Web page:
When Christopher Paul Curtis wrote the children’s book, Bud, Not Buddy, in 1999 it quickly became a darling among book critics and beloved by families everywhere. The cherished book won two prestigious awards: the 2000 John Newbery Medal for Excellence in Children’s Literature and the Coretta Scott King Award.
So when the Kennedy Center approached playwright Kirsten Greenidge about adapting the book into a play for a jazz ensemble and actors, she was intrigued.
“The most I knew about it was from seeing it in the bookstore, but I do have school-aged children and I was probably on the cusp of checking it out from the library and reading it to my own kids,” the Obie Award winner says. “The idea was to adapt it in a way where we could include Terence Blanchard’s wonderful music, and I was excited about the idea.”
The play, like the book, is set in 1936 Flint, Mich., and 10-year-old Bud is certain about two things in his life: he wants to find his father, and his name is definitely not Buddy! Although the whereabouts of his dad are unknown, armed with a clue and his trusty suitcase in tow, Bud begins an epic journey of discovery as he goes to find his dad.
“I definitely wanted to make sure I was true to the spirit of the book and to Bud and his story,” Greenidge says. “Working with collaborators on this, I needed to remind myself that it wasn’t just me on the page like my other projects. It was more than just my voice, it needed to leave room for the voices of the others.”
A challenge she found in writing deals with the book’s length. Many of the scenes have a lot of prose and the story is longer than a typical children’s book.
“Often in a play you can have the luxury of an act or two to have those words spread out, but working on this, I didn’t have that much time—I needed to leave room for music, room for the actors to bring these words to life and to give breath to the spirit that Christopher Paul Curtis’ characters had. That took a lot of whittling down and it was really freeing. It was not about me and I was able to step out of the way.”
Greenidge notes the critically acclaimed author was very generous in allowing her the freedom to do what she wanted with it. And her words served as a springboard for Terence Blanchard’s jazz compositions.
“I would write a draft and send it to him, but this is not a straight-up musical. He is scoring the script the way someone would a film,” she says. “The script had to be very specific, which is different than what I was used to where you have a draft and rehearse it in the rehearsal room and you can play around and be loose.”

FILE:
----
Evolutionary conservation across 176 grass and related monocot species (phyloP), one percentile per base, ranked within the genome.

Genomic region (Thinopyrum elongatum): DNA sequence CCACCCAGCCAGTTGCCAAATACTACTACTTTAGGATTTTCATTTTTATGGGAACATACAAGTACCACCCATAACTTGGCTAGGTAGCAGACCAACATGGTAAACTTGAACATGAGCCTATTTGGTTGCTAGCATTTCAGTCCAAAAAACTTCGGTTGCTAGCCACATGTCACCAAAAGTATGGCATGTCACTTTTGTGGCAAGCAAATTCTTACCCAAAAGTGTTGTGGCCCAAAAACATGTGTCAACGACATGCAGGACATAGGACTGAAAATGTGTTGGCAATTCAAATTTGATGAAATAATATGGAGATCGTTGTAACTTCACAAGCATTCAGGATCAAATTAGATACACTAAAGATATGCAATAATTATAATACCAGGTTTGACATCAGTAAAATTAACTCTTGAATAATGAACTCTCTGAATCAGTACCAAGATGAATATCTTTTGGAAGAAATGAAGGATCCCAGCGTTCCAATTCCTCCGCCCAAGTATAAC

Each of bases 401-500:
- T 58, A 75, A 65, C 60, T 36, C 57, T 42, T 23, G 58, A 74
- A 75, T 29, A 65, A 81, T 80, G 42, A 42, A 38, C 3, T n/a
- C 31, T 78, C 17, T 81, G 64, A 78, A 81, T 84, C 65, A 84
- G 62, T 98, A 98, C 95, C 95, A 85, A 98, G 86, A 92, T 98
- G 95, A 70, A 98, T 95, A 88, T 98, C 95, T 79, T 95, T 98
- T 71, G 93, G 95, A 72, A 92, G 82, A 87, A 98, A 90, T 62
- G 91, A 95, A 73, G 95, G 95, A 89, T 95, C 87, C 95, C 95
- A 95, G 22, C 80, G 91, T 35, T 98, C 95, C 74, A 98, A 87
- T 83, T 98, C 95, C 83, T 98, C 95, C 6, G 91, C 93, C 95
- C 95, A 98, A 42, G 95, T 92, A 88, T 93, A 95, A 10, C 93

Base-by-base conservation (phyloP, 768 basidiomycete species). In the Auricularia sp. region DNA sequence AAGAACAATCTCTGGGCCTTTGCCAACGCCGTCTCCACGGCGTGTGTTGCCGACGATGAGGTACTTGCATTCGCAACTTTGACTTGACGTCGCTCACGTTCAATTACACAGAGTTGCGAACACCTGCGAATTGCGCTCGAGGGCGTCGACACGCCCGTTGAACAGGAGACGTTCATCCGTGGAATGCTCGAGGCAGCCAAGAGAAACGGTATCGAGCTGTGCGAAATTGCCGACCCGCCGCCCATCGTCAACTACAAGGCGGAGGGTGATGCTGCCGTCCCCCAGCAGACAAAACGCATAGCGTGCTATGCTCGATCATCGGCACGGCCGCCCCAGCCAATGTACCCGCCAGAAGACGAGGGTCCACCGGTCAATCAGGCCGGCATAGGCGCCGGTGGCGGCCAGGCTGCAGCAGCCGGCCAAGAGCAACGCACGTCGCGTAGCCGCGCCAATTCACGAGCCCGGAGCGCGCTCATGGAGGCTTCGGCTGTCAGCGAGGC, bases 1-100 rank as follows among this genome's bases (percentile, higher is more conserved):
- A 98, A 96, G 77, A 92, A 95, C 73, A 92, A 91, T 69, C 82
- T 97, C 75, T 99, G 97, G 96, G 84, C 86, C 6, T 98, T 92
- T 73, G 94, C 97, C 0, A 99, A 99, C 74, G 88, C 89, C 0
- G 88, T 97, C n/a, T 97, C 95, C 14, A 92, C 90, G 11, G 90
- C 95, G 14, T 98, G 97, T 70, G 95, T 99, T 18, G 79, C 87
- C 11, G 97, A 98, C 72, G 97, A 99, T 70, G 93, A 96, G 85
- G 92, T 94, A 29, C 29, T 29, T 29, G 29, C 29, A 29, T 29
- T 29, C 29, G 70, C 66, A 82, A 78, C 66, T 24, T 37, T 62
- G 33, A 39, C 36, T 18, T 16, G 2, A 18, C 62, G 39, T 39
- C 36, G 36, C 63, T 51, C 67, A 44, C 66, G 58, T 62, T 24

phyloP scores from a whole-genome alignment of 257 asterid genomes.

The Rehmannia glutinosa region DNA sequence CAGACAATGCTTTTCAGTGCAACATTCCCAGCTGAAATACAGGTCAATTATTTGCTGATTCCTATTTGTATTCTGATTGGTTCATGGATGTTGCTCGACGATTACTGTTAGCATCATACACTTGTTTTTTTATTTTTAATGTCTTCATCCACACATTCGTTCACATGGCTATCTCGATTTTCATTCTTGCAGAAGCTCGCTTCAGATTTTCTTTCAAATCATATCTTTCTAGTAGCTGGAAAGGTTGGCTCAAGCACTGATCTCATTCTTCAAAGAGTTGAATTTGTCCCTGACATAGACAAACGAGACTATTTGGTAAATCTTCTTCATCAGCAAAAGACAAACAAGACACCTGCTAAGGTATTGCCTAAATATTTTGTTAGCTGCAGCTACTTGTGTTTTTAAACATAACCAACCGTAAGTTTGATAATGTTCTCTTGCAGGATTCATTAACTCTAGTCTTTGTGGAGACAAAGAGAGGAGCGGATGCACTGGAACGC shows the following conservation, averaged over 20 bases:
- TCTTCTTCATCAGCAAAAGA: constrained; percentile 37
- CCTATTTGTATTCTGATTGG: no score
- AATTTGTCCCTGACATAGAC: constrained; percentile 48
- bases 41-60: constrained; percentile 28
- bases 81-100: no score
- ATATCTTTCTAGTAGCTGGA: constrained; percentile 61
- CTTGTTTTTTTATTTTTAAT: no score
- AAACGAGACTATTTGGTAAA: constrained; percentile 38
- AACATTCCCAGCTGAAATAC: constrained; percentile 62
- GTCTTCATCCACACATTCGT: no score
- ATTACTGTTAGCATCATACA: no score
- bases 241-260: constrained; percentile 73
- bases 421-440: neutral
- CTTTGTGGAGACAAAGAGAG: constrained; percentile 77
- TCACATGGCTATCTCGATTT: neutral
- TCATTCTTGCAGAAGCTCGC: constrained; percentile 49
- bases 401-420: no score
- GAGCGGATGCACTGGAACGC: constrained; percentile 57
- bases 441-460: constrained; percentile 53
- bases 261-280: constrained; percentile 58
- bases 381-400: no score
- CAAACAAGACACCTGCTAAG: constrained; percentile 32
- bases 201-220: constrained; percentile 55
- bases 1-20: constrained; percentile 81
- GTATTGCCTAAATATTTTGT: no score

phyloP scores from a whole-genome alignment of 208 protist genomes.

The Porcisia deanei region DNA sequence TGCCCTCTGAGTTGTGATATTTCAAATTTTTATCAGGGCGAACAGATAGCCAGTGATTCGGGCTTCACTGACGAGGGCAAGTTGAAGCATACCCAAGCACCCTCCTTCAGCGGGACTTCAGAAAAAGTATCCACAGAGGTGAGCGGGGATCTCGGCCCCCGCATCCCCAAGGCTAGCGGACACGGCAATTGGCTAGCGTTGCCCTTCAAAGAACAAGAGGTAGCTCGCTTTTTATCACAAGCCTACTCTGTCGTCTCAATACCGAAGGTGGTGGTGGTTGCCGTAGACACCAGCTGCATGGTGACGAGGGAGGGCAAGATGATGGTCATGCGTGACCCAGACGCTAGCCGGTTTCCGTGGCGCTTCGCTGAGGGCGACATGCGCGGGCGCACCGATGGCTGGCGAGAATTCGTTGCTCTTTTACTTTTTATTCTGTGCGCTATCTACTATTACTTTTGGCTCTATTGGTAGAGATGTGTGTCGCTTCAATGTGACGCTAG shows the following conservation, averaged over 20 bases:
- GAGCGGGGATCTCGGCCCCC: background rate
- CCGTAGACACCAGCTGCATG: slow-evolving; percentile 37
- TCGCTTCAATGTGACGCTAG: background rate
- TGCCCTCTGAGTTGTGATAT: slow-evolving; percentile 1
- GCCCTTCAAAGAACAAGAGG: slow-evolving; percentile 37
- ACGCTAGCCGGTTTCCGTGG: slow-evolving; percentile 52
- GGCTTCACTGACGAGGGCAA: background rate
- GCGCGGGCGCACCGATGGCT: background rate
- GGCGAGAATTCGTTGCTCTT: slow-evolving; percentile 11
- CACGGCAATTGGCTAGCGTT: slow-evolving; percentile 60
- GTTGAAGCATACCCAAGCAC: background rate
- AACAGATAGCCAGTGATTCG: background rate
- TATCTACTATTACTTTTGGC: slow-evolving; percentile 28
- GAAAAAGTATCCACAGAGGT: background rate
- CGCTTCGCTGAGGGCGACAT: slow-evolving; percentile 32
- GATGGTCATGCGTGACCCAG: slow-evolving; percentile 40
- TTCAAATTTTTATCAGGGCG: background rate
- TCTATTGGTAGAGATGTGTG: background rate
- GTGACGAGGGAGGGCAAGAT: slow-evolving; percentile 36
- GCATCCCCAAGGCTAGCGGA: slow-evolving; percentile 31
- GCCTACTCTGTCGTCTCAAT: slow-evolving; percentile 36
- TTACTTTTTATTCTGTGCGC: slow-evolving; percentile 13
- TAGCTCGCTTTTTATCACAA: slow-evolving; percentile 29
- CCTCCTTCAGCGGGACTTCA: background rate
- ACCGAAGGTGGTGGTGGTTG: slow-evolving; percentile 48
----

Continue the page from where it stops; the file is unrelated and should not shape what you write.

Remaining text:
She is the author of Milk Like Sugar (which Mosaic Theater produced last November), The Luck of the Irish and Baltimore, and this is Greenidge’s third project working on something for younger audiences. The secret, she shares, is not talking down to children.
“I was a nanny for seven years and I have my own kids, so I try to deliver a spirit and humor and warmth—just as Christopher Paul Curtis does,” she says. Greenidge’s children, now 7 and 9, have been “with” the show for years.
“I spent a lot of time in the car one spring and the three of us would listen to the audio book over and over to get into that world,” she says. “They were probably on book overload for a long time, then they stopped hearing about it for a while. Now, it’s back and they get to come and see it and they are excited about that.”
Despite the somber tone of the show in the beginning, Greenidge feels there’s a lot of hope in Bud’s story.
“It could all sound very bleak and if you take all the little things that happen to him, it sounds awful, but I hope people find there is a lot of inspiration in this little boy’s story. He never gives up and he find the good in people, and the people he meets, finds the humanity in him.”
Editor’s note: Families have been thronging to The Eisenhower Theater at The Kennedy Center for the Martin Luther King, Jr weekend performances of Bud, Not Buddy. Saturday night’s performances were nearly sold out. “I know a lot of people who wish they were here tonight,” one audience member told me.
Hopefully, there is a future for the play.
Bud, Not Buddy is playing at the Kennedy Center Jan 12-15. Directed by Clarke Peters . Cast: Frankie Faison, Roscoe Orman, KenYatta Rogers, Ray Shell, John Clarence Stewart, Justin Weaks, Charlayne Woodard, and Michael Willis. Details and tickets.